Monday, May 13, 2013

Freshman Reflection: An Expensive Nap

#104: Go to Class!

It's important. It's why you're here. It's expensive. Going to class is the single most important thing you can do, along with homework and sleep. (Just don't let sleep interfere with class.) I missed one class first semester. It was a large lecture and I was missing it to sing at an event, so I figured I karmicly I was covered. I'd just grab the notes from someone else and that would be that. Jump forward one week: I need to buy tickets home for Thanksgiving and can't find if that particular class was cancelled or not. So I email my professor. His response, "As I mentioned in class the other day, we will not have class." me professor knows I skipped. It was embarrassing. So, in short, go to class.

Sunday, May 12, 2013

Freshman Reflection: Persistence

#5: Persistence Can Take You Far

College is confusing and a lot of the people there will have no idea who you are. But you're going to want/need to get things from these people. That is often difficult given the first point. This is why persistence is important. (Also, it's important in the grand cosmic "life" sense, but we'll start with getting things.) My first-semester stint as a reporter for the school paper put me in the position of needing things. A lot. Usually a quote or an interview with some fairly senior member of the administration who didn't really have time for me. And here I learned the joy of the cold email. "Hi Dr. Important. My name is..." If you send enough of them, someone is bound to reply. And then you talk to them, remembering to ask who else you should speak with about this. Rinse and repeat as needed.

Saturday, May 11, 2013

Room 428

Two eyes stare out
As the sky explodes momentarily
A smile twitches and then the world goes dark
The shining beacon on the hill is all that remains
Steady red glow warding off devils and jets

Two eyes stare out
Thunder shatters the silence
Only to be overpowered by the steel snake
Making its plodding way across the field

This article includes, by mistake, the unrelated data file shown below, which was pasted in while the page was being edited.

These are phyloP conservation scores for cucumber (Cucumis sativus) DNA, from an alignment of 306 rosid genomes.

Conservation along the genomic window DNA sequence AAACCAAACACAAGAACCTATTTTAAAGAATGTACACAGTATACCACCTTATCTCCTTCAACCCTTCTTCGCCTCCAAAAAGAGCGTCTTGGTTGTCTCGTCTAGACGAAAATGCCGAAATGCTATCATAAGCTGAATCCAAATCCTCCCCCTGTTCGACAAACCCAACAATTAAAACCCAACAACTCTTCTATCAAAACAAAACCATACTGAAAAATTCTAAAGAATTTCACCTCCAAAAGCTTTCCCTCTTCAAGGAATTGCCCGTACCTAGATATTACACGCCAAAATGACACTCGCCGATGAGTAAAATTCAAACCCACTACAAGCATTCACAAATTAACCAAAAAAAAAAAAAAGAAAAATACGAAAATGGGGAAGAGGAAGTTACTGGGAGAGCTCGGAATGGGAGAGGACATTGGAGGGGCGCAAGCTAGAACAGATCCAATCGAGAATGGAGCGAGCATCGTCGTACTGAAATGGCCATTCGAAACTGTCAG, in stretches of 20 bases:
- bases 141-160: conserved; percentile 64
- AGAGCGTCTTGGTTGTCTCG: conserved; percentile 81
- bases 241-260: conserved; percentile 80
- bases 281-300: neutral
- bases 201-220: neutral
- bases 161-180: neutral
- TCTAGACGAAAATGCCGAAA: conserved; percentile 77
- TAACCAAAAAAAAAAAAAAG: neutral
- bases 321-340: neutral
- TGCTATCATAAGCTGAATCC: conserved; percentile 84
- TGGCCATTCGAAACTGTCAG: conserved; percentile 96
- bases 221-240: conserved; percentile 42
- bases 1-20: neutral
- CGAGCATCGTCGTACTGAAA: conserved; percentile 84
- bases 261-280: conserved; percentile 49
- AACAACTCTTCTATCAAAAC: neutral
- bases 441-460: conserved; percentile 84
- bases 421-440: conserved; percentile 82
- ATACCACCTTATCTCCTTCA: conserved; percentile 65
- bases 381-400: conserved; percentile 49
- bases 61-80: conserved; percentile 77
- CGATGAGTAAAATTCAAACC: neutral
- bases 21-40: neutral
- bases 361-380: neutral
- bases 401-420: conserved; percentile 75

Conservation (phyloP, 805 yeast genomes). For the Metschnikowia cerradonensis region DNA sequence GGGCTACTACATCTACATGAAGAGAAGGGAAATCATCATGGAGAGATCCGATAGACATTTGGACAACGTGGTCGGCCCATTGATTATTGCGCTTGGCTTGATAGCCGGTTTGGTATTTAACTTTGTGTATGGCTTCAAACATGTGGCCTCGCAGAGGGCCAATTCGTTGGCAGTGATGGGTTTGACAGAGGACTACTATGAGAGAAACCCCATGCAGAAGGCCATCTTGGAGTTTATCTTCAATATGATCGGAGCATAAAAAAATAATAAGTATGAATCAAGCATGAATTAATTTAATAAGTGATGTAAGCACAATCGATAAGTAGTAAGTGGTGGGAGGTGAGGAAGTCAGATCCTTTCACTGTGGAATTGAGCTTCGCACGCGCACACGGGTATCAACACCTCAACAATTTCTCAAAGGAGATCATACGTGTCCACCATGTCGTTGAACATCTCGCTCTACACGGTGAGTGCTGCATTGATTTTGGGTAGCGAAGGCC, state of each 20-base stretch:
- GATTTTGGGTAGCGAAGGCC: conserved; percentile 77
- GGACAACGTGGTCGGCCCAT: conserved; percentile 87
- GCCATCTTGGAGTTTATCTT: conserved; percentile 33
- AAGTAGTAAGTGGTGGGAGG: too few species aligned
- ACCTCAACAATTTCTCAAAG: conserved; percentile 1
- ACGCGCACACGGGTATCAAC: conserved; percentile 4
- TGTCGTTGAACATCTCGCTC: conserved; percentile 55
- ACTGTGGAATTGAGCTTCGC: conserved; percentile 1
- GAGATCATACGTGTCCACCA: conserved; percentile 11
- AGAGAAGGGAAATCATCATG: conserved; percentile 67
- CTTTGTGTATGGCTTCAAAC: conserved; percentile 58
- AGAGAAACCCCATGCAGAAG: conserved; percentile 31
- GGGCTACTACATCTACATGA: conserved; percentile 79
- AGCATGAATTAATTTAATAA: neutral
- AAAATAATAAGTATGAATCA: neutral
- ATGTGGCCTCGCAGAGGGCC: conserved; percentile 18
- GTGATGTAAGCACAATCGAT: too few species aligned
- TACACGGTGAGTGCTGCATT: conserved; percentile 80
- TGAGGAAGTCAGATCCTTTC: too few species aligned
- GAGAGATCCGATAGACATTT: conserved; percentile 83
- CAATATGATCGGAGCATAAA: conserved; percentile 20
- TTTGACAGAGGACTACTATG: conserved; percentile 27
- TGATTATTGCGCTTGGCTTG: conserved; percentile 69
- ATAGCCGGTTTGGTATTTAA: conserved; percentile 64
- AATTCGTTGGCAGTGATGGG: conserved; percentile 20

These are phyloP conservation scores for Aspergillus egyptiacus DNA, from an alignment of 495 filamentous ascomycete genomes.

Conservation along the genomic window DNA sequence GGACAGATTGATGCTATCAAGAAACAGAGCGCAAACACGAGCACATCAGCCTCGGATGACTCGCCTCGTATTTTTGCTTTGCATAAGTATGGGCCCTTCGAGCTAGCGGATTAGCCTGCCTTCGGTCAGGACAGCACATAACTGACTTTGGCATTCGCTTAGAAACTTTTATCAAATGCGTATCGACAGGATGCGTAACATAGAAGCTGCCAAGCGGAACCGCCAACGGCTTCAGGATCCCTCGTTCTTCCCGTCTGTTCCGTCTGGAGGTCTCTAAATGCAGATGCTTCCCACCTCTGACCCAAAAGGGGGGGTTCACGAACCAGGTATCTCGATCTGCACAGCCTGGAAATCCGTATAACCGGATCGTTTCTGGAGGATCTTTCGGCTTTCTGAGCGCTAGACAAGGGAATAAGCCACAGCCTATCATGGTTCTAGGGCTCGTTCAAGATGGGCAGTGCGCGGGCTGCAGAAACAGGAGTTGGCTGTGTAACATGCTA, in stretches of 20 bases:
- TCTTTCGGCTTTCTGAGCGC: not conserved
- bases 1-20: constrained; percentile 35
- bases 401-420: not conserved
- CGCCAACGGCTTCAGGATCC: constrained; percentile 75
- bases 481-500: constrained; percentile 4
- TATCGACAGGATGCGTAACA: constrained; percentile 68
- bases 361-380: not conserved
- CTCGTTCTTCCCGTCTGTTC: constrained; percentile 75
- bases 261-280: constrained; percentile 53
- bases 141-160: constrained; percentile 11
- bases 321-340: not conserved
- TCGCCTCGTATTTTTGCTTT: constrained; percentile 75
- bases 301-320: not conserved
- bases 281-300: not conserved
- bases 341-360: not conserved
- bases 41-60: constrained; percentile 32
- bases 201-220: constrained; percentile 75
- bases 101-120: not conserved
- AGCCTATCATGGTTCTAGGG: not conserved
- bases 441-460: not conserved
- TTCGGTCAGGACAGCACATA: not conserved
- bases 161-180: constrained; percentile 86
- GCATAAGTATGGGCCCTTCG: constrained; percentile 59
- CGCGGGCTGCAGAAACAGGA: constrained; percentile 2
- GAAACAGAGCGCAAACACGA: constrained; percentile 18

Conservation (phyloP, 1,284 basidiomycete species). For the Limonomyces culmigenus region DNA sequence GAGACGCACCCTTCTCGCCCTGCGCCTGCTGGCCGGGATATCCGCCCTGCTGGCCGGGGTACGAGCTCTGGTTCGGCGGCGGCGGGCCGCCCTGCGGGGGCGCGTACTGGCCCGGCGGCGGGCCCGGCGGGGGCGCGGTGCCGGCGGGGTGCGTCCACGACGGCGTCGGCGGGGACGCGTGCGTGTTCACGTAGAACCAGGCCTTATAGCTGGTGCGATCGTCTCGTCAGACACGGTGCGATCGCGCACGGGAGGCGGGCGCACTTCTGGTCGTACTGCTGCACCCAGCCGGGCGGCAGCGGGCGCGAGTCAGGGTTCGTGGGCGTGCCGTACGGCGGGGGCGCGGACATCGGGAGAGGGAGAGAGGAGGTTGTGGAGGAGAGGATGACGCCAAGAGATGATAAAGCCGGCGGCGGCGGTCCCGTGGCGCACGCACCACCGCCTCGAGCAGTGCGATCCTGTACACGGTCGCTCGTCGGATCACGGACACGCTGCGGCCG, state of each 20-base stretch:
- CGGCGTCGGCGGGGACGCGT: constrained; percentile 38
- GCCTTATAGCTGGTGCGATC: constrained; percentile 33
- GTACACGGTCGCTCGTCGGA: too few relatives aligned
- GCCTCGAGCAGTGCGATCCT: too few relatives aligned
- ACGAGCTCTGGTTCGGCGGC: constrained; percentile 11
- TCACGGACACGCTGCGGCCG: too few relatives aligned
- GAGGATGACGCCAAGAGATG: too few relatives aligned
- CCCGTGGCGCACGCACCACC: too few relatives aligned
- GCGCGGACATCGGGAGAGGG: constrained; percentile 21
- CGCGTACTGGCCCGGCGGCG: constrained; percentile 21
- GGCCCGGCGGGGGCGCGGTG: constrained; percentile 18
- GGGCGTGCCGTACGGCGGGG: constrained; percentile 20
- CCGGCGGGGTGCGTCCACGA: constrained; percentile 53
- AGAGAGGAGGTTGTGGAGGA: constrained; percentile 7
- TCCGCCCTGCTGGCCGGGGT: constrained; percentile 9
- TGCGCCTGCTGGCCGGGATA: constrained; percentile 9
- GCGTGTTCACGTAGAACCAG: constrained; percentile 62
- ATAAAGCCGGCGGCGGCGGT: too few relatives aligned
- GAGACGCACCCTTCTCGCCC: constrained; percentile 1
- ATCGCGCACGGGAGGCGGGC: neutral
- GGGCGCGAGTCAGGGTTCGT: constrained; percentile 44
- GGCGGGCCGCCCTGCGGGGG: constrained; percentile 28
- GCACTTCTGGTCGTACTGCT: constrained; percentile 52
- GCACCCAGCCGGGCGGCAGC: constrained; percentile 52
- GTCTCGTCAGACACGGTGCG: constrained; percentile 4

Rain pelting its windows and hers

Two eyes stare out
at the same clouds
at the same rain
at the same world
As two eyes stare out, stare back
Torn and joined by lightning flashing
Across a sometimes shared sky

Thursday, May 9, 2013

Freshman Reflections

            They never tell you everything you need to know. This sentiment is wide-spread during finals, often directed at professors and TAs who didn’t highlight (or who did highlight and then you slept through) that one crucial piece of information on the final. In fact, this absence of surety is a hallmark of the college experience. Not sure where that obscure seminar room is. Not sure if the food at the dinning hall is fish or chicken. Not sure what you’ll be doing in four…now three years. Not sure who’ll you will be when you walk out those gates.
            As a way to combat that sense of not really knowing what the hell you’re doing, countless books have been published on college. This time last year, as a soon-to-be freshman, I picked up one or two of my own. They were informative (sometimes), funny (sometimes), but mostly they served to calm my nerves. Others had done this before and escaped relatively unscathed. Why couldn’t I? I arrived on campus a few months later, those trusty bibles packed away among my things, and promptly forgot about them. Life moved too fast those first few weeks to pick up a book, let alone one not assigned for class.
            Luckily for me, one of the books that was assigned to me for class turned out to be another ‘tips and tricks’ book, much like the ones gathering dust in my dorm room, that would help me start solving the what the hell am I doing conundrum. Entitled What They Don’t Teach You in Film School, it is a book of 161 strategies for making your own movie. Now pretend that said movie is instead your life and you will have an understanding of why this particular book is so helpful when it comes to getting your life together.
            As a way to reflect on my first year at college (wow…it’s over already…) and to hopefully share some whimsical, dare say, wisdom, I’ll be writing a series of reflection pairing life advice for freshman and filmmakers. I can make no promises about its accuracy, relevance, or usefulness. But I can promise words (and maybe even a few pictures). Make of it what you will.